Self-deception: Hypocrisy or Akrasia?
What are we to think when someone says with their lips that they desire truth, but by their other cognitive deeds choose comfortable illusions over reality (or comfortable cynicism over reality)?
Robin Hanson has labeled such individuals hypocrites. In the traditional sense of the term, a hypocrite is a moral liar: someone who says a morality which they do not, themselves, believe. On the other hand, we don’t always live up to the goals we set for ourselves. If I really believe that I ought to exercise at least 3 times per week, but I don’t always do so, am I properly termed a “hypocrite”? The term akrasia, meaning “weakness of will” or “failure of self-control”, seems more appropriate. Even if I tell all my friends that they ought to exercise 3 times per week, that doesn’t necessarily make me a hypocrite. It’s good advice. (Now, if I claimed to always exercise 3 times per week, knowing that this claim was false, that would be dishonest.)
Accusations of hypocrisy garner a lot more attention than accusations of akrasia—because hypocrisy is a deliberate transgression. It is tempting to say “hypocrisy” when you really mean “akrasia”, because you’ll get more attention, but that can cause damage to innocent bystanders. In akrasia, your transgression is your failure of will—it’s fine that you advocate going to the gym more often, you just need to live up to the principle yourself. In hypocrisy, the transgression is claiming to care: you have no right to publicly advocate the moral principle, because (the accuser says) you don’t believe in it yourself.
Will Wilkinson asked Hanson: “Would it be a kind of victory if people who now say that they care about truth, but who really don’t, started admitting that they really don’t?”
But much more importantly: who says that people who claim to care about truth, and then deceive themselves, “really don’t care” about the truth? Why not say that they really care about the truth (as is right and proper), but they aren’t living up to their own morals?
It may be standard practice in economics to deduce “preferences” from actions rather than declarations, but that’s because you’re trying to predict, in a scientific sense, what the subject will do next—trying to build good economic models. Moral philosophy is a different bag o’ worms. At the very least, it is a controversial step in moral reasoning to decide that people’s emotional impulses and subconscious pressures, rather than their declarative moral reasoning processes and the words that issue from their lips, constitute their “real selves”. We should then call akrasia, not weakness of will, but strength of will.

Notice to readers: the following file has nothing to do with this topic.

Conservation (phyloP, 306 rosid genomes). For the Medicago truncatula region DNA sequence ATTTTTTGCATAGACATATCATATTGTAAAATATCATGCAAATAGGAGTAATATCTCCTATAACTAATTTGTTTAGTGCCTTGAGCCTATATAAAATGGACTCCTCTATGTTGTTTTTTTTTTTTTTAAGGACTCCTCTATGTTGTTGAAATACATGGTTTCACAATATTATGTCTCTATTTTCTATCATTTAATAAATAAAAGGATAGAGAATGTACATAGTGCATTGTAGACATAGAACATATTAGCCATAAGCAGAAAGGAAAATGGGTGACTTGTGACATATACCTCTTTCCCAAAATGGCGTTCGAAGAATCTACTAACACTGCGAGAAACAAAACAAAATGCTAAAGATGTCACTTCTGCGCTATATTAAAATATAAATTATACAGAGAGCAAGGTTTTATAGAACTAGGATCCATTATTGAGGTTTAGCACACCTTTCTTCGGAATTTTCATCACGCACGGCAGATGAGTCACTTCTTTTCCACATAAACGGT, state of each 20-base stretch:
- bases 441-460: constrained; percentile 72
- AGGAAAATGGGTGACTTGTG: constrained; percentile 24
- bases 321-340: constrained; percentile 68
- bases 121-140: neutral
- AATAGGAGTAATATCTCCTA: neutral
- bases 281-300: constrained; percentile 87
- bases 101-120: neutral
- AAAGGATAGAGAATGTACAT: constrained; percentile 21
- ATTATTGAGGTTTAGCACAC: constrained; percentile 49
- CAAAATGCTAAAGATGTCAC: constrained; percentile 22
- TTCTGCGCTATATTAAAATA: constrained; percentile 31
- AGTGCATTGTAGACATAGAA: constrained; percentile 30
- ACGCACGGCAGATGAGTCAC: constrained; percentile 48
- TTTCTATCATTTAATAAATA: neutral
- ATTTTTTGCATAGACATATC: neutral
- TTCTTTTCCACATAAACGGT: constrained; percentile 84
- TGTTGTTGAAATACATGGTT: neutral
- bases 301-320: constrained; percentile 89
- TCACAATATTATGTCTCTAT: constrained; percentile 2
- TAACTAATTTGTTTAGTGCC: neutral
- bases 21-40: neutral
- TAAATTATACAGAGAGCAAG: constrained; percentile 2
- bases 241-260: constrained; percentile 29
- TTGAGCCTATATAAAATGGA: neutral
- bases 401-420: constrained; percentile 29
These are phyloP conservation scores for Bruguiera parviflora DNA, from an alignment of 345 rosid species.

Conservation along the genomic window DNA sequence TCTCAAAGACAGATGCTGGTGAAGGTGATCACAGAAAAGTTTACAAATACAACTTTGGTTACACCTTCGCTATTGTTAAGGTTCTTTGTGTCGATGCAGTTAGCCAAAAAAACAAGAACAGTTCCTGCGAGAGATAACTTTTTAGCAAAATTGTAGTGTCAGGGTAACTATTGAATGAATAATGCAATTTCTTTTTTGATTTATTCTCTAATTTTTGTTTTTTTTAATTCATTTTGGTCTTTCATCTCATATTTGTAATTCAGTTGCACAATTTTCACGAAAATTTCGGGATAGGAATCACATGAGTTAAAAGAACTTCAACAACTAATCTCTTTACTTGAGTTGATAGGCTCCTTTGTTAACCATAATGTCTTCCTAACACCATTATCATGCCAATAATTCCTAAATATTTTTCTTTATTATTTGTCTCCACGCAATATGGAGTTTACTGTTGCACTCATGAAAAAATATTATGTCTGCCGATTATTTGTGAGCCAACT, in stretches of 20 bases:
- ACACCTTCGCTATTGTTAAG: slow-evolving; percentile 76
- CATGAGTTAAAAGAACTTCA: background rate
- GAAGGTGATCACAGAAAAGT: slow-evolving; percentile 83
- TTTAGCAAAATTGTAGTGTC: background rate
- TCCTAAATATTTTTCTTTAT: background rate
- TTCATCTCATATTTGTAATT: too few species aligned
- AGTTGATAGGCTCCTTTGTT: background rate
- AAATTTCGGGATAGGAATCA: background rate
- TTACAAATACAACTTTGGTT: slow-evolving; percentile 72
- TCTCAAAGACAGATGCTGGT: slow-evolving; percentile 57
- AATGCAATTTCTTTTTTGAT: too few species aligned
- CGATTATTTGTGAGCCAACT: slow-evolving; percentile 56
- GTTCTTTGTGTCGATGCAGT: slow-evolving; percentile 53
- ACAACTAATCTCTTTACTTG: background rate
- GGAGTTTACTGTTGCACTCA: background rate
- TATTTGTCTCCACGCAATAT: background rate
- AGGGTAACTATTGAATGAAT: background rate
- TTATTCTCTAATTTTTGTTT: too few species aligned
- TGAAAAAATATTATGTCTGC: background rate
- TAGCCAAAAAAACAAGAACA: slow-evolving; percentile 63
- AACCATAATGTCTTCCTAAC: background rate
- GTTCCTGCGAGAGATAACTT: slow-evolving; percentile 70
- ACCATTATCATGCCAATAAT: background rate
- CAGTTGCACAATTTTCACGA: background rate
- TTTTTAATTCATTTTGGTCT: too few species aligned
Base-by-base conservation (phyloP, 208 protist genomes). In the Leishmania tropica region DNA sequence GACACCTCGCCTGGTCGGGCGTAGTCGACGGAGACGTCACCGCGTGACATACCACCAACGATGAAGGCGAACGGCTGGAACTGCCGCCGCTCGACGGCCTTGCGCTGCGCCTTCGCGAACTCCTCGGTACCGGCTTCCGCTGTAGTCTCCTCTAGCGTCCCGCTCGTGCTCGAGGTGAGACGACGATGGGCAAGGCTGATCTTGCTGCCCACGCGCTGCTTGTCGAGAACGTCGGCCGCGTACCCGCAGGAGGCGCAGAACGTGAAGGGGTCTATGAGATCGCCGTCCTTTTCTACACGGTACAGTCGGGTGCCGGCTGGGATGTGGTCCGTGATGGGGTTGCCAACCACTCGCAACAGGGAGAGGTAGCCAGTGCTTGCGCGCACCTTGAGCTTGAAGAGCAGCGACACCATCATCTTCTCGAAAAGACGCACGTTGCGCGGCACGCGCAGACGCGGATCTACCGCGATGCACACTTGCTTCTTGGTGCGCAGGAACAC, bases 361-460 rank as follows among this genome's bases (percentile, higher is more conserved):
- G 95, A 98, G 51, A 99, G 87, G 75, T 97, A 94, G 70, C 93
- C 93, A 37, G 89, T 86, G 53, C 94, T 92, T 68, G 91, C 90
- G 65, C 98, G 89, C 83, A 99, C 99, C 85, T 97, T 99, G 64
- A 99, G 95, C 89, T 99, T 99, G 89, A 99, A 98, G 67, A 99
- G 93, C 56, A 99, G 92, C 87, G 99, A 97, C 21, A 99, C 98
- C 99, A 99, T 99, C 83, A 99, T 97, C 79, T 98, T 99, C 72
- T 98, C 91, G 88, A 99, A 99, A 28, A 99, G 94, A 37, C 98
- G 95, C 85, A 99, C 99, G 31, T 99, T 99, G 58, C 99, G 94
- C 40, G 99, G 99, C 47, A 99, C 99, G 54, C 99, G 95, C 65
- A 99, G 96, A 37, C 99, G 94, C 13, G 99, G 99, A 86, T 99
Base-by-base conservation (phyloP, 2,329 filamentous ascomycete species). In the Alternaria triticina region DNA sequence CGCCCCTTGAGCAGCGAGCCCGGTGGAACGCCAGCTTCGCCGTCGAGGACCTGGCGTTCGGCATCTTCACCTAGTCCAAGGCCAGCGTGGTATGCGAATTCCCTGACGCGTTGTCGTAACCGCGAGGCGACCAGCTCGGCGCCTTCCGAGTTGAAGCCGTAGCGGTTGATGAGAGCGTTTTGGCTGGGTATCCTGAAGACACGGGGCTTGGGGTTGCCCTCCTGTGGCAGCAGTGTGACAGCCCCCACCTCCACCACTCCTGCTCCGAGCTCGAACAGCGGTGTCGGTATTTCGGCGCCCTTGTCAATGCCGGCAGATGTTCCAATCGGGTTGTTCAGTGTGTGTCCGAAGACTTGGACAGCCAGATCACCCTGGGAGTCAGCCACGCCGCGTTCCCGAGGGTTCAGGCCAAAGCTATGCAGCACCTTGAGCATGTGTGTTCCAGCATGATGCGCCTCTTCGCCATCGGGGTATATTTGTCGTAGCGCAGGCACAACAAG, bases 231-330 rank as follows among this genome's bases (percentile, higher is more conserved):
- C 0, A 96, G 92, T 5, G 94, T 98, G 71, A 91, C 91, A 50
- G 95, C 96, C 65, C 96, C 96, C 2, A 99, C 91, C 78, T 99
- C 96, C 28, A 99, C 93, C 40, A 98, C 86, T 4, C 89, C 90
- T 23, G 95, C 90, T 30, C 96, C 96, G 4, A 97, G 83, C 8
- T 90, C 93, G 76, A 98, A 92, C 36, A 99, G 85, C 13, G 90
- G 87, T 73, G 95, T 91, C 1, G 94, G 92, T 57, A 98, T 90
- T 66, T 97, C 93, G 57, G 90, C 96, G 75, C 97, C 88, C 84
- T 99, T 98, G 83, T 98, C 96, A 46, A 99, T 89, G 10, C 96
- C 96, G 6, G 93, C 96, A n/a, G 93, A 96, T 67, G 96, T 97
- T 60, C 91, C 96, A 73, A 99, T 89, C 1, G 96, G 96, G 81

To put the dilemma more sharply: The one comes before you and pleads, “I know that I have many times been guilty of self-deception. I have bought lottery tickets, I have overestimated my driving skills, I have planned optimistically, I have refused to confront contradictory evidence. I am weak. And yet I desire to do better. Will you help me?”
So that is words issuing from the lips, which say one thing. And it may be that the one has committed other deeds which say something else. Who is the real person? Does that question have an answer, or only a definition?
I do not frame an answer. It is only needful for me to know that something has asked for my help. There is something here that can ally to me, in our quest for truth—whether or not you call it the “real self”. Whether or not, for that matter, you call me my “real self”. If the word “I”, when I use it, does not refer to the cognitive pattern that authors these words on your computer screen, what does it refer to? And if the words that issue from some other’s lips should declare me to be a ghost, then I will seek out my fellow truthseeking ghosts, and have company in my phantom quest.